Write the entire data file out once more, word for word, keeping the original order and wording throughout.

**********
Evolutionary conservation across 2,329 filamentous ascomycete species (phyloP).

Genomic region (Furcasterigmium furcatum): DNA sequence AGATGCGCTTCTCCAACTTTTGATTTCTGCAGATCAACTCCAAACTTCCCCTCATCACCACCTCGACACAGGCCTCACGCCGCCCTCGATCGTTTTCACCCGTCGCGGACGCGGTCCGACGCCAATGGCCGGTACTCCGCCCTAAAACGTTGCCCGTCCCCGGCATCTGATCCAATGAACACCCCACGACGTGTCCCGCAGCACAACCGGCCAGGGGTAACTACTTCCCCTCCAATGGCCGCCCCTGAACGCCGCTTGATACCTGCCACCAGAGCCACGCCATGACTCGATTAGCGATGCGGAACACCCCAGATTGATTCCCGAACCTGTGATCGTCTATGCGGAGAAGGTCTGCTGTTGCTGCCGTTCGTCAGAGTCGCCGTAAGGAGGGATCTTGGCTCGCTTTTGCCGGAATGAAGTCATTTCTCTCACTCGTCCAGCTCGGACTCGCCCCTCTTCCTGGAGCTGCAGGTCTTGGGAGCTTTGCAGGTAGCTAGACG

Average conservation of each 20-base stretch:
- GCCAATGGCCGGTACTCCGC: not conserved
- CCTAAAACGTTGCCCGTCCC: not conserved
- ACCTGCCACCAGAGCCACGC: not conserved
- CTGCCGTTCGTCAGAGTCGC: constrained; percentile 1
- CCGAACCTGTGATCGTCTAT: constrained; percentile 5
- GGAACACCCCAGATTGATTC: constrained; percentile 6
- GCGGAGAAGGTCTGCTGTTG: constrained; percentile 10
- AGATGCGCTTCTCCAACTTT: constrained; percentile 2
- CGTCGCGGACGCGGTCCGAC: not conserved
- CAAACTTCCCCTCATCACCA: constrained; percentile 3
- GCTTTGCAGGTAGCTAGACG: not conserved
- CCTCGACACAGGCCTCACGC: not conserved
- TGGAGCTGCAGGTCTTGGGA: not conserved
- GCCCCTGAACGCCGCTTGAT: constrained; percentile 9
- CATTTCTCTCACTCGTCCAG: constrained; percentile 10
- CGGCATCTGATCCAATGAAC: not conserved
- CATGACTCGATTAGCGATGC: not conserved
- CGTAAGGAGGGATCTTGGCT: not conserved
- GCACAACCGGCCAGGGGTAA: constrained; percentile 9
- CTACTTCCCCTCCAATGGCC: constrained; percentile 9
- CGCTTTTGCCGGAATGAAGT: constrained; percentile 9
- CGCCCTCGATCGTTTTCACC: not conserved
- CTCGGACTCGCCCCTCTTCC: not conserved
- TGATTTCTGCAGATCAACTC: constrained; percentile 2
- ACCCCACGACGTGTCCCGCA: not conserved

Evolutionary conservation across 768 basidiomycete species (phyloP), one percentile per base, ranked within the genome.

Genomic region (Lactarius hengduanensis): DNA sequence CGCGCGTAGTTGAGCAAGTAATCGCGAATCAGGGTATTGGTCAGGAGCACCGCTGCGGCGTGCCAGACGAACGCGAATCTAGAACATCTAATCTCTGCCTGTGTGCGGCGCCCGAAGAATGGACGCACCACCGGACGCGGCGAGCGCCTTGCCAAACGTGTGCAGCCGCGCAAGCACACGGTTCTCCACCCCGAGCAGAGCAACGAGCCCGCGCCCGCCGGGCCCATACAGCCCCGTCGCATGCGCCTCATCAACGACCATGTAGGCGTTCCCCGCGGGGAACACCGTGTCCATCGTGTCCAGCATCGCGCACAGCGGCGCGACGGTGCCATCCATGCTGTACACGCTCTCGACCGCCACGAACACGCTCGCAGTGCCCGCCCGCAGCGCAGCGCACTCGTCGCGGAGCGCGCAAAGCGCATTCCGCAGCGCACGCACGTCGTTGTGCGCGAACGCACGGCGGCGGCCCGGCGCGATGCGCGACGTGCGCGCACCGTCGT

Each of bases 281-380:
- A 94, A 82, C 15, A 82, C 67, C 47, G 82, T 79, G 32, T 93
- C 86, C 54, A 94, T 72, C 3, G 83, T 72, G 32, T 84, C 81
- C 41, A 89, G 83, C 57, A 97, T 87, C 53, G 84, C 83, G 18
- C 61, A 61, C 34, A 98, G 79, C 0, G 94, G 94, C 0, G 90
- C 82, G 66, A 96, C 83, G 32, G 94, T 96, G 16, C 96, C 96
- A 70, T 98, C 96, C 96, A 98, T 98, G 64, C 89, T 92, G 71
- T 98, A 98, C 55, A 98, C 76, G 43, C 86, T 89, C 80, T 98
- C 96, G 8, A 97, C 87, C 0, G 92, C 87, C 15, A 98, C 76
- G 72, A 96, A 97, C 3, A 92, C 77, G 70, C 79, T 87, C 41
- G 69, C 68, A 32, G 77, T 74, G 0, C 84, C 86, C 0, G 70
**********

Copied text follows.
Evolutionary conservation across 2,329 filamentous ascomycete species (phyloP).

Genomic region (Furcasterigmium furcatum): DNA sequence AGATGCGCTTCTCCAACTTTTGATTTCTGCAGATCAACTCCAAACTTCCCCTCATCACCACCTCGACACAGGCCTCACGCCGCCCTCGATCGTTTTCACCCGTCGCGGACGCGGTCCGACGCCAATGGCCGGTACTCCGCCCTAAAACGTTGCCCGTCCCCGGCATCTGATCCAATGAACACCCCACGACGTGTCCCGCAGCACAACCGGCCAGGGGTAACTACTTCCCCTCCAATGGCCGCCCCTGAACGCCGCTTGATACCTGCCACCAGAGCCACGCCATGACTCGATTAGCGATGCGGAACACCCCAGATTGATTCCCGAACCTGTGATCGTCTATGCGGAGAAGGTCTGCTGTTGCTGCCGTTCGTCAGAGTCGCCGTAAGGAGGGATCTTGGCTCGCTTTTGCCGGAATGAAGTCATTTCTCTCACTCGTCCAGCTCGGACTCGCCCCTCTTCCTGGAGCTGCAGGTCTTGGGAGCTTTGCAGGTAGCTAGACG

Average conservation of each 20-base stretch:
- GCCAATGGCCGGTACTCCGC: not conserved
- CCTAAAACGTTGCCCGTCCC: not conserved
- ACCTGCCACCAGAGCCACGC: not conserved
- CTGCCGTTCGTCAGAGTCGC: constrained; percentile 1
- CCGAACCTGTGATCGTCTAT: constrained; percentile 5
- GGAACACCCCAGATTGATTC: constrained; percentile 6
- GCGGAGAAGGTCTGCTGTTG: constrained; percentile 10
- AGATGCGCTTCTCCAACTTT: constrained; percentile 2
- CGTCGCGGACGCGGTCCGAC: not conserved
- CAAACTTCCCCTCATCACCA: constrained; percentile 3
- GCTTTGCAGGTAGCTAGACG: not conserved
- CCTCGACACAGGCCTCACGC: not conserved
- TGGAGCTGCAGGTCTTGGGA: not conserved
- GCCCCTGAACGCCGCTTGAT: constrained; percentile 9
- CATTTCTCTCACTCGTCCAG: constrained; percentile 10
- CGGCATCTGATCCAATGAAC: not conserved
- CATGACTCGATTAGCGATGC: not conserved
- CGTAAGGAGGGATCTTGGCT: not conserved
- GCACAACCGGCCAGGGGTAA: constrained; percentile 9
- CTACTTCCCCTCCAATGGCC: constrained; percentile 9
- CGCTTTTGCCGGAATGAAGT: constrained; percentile 9
- CGCCCTCGATCGTTTTCACC: not conserved
- CTCGGACTCGCCCCTCTTCC: not conserved
- TGATTTCTGCAGATCAACTC: constrained; percentile 2
- ACCCCACGACGTGTCCCGCA: not conserved

Evolutionary conservation across 768 basidiomycete species (phyloP), one percentile per base, ranked within the genome.

Genomic region (Lactarius hengduanensis): DNA sequence CGCGCGTAGTTGAGCAAGTAATCGCGAATCAGGGTATTGGTCAGGAGCACCGCTGCGGCGTGCCAGACGAACGCGAATCTAGAACATCTAATCTCTGCCTGTGTGCGGCGCCCGAAGAATGGACGCACCACCGGACGCGGCGAGCGCCTTGCCAAACGTGTGCAGCCGCGCAAGCACACGGTTCTCCACCCCGAGCAGAGCAACGAGCCCGCGCCCGCCGGGCCCATACAGCCCCGTCGCATGCGCCTCATCAACGACCATGTAGGCGTTCCCCGCGGGGAACACCGTGTCCATCGTGTCCAGCATCGCGCACAGCGGCGCGACGGTGCCATCCATGCTGTACACGCTCTCGACCGCCACGAACACGCTCGCAGTGCCCGCCCGCAGCGCAGCGCACTCGTCGCGGAGCGCGCAAAGCGCATTCCGCAGCGCACGCACGTCGTTGTGCGCGAACGCACGGCGGCGGCCCGGCGCGATGCGCGACGTGCGCGCACCGTCGT

Each of bases 281-380:
- A 94, A 82, C 15, A 82, C 67, C 47, G 82, T 79, G 32, T 93
- C 86, C 54, A 94, T 72, C 3, G 83, T 72, G 32, T 84, C 81
- C 41, A 89, G 83, C 57, A 97, T 87, C 53, G 84, C 83, G 18
- C 61, A 61, C 34, A 98, G 79, C 0, G 94, G 94, C 0, G 90
- C 82, G 66, A 96, C 83, G 32, G 94, T 96, G 16, C 96, C 96
- A 70, T 98, C 96, C 96, A 98, T 98, G 64, C 89, T 92, G 71
- T 98, A 98, C 55, A 98, C 76, G 43, C 86, T 89, C 80, T 98
- C 96, G 8, A 97, C 87, C 0, G 92, C 87, C 15, A 98, C 76
- G 72, A 96, A 97, C 3, A 92, C 77, G 70, C 79, T 87, C 41
- G 69, C 68, A 32, G 77, T 74, G 0, C 84, C 86, C 0, G 70